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The Percy Faith Treasury


CD: The Good Music Record Co. 138727 (Sony A2-25270: A-25271/A-25272) (USA)

About This Album

A 1994 2-CD compilation with notes by Bill Halvorsen.

Liner notes

Percy Faith once described his desire to arrange music as “being in a constant state of pregnancy.” Known primarily for his arrangements of other writer’s compositions, he was troubled by the characterization of his work as merely “arranging,” as his arrangements were more accurately “recompositions.” Percy Faith was born in 1908 to parents who encouraged his study of music. Although the smell of rosin made him ill, he was encouraged to play the violin and later moved to piano. In a twist of fate, Percy’s little sister set her clothes on fire, and Percy burned his hands putting out the flames; while this temporarily left him unable to play, he was encouraged to continue the study of music, and to establish a firm classical background in music theory and composition. Mr. Faith was able to share with us his gift of arranging popular music for orchestra, through a long recording career with Columbia Records beginning in 1950. Prior to that he enjoyed an extensive career “on the air” in Canada. Mr. Faith brought a high level of orchestral sophistication to the radio. His opulent string sound provided not only a showcase for his own stylings, it provided an ideal background for his vocal guests and hosts. Many of the selections heard on this treasury were initially written (arranged!) by Faith during his radio days, then “updated” (minor changes, mostly in tempo and orchestration) for the “LP” days. He died in 1976, with several years remaining in his recording contract, a tribute to his lasting talents.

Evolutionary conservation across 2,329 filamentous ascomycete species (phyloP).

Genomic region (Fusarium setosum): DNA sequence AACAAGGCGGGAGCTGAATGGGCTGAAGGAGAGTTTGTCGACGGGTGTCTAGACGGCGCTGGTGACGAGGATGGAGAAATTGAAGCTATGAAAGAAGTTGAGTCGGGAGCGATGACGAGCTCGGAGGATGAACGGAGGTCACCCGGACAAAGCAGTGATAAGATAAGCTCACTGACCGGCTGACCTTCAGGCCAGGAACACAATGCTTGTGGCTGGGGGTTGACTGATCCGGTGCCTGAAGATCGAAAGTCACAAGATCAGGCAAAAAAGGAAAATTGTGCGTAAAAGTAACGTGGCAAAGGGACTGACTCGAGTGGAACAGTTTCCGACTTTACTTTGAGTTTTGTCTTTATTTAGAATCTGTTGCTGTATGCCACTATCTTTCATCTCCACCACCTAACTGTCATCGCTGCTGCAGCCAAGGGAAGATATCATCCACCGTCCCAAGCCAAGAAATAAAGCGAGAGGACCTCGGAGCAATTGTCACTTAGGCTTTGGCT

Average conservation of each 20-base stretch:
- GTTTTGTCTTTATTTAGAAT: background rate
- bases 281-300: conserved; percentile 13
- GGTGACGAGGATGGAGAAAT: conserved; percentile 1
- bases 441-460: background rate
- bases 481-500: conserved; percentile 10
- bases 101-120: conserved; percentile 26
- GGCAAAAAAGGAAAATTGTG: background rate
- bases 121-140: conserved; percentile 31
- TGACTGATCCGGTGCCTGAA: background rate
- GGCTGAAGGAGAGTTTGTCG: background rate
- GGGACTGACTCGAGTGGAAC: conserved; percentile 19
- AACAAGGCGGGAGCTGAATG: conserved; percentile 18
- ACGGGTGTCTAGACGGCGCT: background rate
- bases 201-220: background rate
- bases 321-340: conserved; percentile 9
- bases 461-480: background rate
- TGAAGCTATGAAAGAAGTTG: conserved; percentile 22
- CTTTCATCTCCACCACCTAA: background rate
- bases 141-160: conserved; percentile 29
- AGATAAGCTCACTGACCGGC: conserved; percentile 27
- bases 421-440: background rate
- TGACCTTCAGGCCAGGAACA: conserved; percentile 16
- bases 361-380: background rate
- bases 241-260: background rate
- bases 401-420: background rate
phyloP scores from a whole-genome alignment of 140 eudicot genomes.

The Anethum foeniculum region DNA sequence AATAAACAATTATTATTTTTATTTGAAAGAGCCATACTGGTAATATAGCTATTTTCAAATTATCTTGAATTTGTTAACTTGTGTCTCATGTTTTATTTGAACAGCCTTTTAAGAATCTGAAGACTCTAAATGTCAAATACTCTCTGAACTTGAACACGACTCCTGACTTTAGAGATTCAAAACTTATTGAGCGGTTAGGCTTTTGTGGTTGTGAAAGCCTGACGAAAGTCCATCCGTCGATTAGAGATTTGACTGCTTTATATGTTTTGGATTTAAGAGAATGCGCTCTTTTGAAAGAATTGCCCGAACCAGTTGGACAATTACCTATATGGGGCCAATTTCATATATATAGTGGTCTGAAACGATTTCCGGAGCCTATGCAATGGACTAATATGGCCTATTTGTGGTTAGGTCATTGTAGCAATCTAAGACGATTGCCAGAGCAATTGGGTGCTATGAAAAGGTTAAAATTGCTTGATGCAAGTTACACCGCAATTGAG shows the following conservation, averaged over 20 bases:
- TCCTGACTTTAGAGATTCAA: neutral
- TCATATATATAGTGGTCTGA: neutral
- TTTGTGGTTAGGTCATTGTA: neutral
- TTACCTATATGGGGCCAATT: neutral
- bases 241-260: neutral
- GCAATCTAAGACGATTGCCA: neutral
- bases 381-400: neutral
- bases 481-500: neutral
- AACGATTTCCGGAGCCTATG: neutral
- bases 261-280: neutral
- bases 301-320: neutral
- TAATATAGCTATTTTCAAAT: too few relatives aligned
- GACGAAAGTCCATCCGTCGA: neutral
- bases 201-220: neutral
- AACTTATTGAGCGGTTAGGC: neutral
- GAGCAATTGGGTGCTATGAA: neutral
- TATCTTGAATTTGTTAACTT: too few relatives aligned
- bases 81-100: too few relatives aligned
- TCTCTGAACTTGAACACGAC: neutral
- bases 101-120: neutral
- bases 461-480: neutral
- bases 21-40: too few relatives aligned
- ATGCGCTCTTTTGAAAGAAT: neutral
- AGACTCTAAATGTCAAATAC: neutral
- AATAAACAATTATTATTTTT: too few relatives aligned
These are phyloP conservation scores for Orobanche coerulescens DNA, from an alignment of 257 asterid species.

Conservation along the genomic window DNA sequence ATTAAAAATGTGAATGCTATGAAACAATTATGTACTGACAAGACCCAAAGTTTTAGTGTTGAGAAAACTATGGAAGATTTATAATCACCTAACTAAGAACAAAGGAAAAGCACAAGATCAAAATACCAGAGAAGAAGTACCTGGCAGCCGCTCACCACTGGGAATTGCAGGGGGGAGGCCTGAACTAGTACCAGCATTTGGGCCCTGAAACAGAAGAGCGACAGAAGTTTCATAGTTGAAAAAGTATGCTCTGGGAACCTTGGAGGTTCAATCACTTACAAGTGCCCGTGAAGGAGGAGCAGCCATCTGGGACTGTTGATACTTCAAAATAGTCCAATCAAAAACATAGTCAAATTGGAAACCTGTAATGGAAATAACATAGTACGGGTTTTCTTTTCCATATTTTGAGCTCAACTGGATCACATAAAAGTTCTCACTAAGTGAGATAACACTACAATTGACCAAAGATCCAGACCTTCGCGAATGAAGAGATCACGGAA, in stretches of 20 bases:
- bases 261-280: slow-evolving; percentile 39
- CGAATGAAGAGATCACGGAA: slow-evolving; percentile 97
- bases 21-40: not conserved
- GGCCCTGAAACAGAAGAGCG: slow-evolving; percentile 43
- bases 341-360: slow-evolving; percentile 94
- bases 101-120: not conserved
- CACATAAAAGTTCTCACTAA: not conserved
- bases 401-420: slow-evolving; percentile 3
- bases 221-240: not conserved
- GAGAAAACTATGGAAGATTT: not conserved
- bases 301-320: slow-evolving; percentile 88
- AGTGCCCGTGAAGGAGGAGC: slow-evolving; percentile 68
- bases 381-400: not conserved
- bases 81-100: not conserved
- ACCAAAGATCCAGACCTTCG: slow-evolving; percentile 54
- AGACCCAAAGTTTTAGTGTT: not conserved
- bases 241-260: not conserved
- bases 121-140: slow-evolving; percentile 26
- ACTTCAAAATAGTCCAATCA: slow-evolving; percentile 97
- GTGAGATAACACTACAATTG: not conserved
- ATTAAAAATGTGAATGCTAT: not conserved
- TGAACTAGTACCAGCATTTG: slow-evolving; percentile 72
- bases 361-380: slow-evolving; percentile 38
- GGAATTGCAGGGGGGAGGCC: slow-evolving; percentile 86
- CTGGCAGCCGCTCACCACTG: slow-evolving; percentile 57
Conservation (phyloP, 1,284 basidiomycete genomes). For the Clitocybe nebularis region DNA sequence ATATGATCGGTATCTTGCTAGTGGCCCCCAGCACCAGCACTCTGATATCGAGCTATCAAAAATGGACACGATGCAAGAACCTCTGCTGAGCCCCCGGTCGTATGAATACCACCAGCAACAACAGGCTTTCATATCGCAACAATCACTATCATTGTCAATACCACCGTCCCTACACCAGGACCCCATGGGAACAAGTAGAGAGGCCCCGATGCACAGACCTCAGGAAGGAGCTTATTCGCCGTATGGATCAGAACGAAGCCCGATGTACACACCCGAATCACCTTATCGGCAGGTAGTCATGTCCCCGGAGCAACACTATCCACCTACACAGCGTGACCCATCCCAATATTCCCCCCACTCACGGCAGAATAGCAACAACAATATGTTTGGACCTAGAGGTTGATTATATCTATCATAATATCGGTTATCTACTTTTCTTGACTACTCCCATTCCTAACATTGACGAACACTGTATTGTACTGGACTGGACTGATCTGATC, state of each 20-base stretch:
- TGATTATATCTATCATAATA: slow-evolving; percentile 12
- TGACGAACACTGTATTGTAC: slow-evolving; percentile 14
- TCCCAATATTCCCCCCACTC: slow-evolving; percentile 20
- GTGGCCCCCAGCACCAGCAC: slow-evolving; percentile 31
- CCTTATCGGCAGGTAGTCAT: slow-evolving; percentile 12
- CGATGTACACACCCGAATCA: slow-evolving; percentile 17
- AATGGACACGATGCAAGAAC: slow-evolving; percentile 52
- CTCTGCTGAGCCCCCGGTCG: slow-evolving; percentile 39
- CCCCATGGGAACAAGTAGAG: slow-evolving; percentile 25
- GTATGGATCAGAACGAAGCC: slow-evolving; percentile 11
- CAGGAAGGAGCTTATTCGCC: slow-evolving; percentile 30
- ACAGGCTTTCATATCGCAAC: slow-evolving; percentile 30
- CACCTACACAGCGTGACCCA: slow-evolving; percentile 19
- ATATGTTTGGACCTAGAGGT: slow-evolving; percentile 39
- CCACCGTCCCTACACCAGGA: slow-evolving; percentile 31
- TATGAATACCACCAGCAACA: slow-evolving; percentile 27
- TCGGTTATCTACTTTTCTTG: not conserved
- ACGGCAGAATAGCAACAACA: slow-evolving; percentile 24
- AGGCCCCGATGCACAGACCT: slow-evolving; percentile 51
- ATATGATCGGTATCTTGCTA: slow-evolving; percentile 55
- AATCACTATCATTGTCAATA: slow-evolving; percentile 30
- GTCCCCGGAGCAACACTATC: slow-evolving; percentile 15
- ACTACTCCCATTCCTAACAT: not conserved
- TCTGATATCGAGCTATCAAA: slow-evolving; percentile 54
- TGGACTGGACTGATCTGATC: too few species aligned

Faith is considered a “giant” among the conductors of the “mood music” era. His technique was unique and immediately identifiable. Through a great deal of classical/traditional training, he approached a new song stripped to a one-note melody, then added his own unique countermelodies and rich harmonizations which were then orchestrated in the unique Faith style with emphasis on strings. There is a great deal of horizontal writing in any Faith arrangement, owing to his extensive studies in classical work; his approach to arranging popular music was that of scoring for string quartet. Several selections in this collection represent what many consider the essence of Faith’s writing for strings only. Bouquet, Tenderly, Laura, Beyond the Sea, Autumn Leaves, Speak Low, Deep Purple, Ebb Tide, I Only Have Eyes For You, Music Until Midnight, and I Concentrate On You are textbook examples of the rich sound Faith achieved with a 45 piece orchestra featuring string players only. The Faith “sound” is achieved without gimmickry, and perhaps the best tribute to the perfection achieved is that you can listen to a Faith arrangement repeatedly – there is little fatigue to be had listening to perfectionist work, especially so when the arrangements carry countermelodies of incredible beauty. His arrangements are very true to the original composition, distortion of the melody and frequent tempo changes were not his style; and because of his careful phrasing of each song, his albums were heralded as great instrumental listening with songs divorced from their lyrics because “the orchestra sang the words.”